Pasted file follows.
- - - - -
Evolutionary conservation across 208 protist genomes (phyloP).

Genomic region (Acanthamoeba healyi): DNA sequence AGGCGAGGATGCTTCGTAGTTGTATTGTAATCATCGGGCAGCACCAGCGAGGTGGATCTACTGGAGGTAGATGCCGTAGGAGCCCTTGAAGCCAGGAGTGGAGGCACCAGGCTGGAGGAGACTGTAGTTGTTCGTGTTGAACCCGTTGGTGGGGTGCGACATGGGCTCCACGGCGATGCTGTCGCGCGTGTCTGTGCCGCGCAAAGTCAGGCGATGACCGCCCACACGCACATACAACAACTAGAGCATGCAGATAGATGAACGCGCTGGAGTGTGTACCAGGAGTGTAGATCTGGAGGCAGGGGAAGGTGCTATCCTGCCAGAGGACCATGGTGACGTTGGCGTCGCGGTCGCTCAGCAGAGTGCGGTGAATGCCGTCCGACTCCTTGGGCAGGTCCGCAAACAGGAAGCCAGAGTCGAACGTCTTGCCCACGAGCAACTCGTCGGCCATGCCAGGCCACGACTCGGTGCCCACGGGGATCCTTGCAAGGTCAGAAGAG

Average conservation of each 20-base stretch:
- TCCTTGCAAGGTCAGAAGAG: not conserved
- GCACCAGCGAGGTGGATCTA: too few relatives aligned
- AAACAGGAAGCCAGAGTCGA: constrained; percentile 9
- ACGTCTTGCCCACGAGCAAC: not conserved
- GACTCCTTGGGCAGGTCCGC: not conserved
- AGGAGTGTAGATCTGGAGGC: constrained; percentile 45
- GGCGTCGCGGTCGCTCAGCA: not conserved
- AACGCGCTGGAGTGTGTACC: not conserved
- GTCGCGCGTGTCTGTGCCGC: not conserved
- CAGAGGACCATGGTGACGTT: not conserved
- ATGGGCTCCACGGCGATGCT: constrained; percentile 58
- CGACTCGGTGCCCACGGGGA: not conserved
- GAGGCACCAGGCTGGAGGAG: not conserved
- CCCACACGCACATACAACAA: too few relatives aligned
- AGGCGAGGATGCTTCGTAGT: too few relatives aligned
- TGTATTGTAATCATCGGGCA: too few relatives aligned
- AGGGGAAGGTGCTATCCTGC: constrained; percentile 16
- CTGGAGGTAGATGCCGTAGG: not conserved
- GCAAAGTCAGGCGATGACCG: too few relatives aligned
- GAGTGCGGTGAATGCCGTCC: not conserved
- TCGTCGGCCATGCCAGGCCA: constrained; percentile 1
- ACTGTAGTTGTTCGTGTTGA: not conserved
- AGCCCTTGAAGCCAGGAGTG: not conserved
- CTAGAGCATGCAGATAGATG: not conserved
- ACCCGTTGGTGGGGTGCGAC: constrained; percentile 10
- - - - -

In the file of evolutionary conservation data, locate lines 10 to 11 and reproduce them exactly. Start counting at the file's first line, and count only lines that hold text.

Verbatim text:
- GGCGTCGCGGTCGCTCAGCA: not conserved
- AACGCGCTGGAGTGTGTACC: not conserved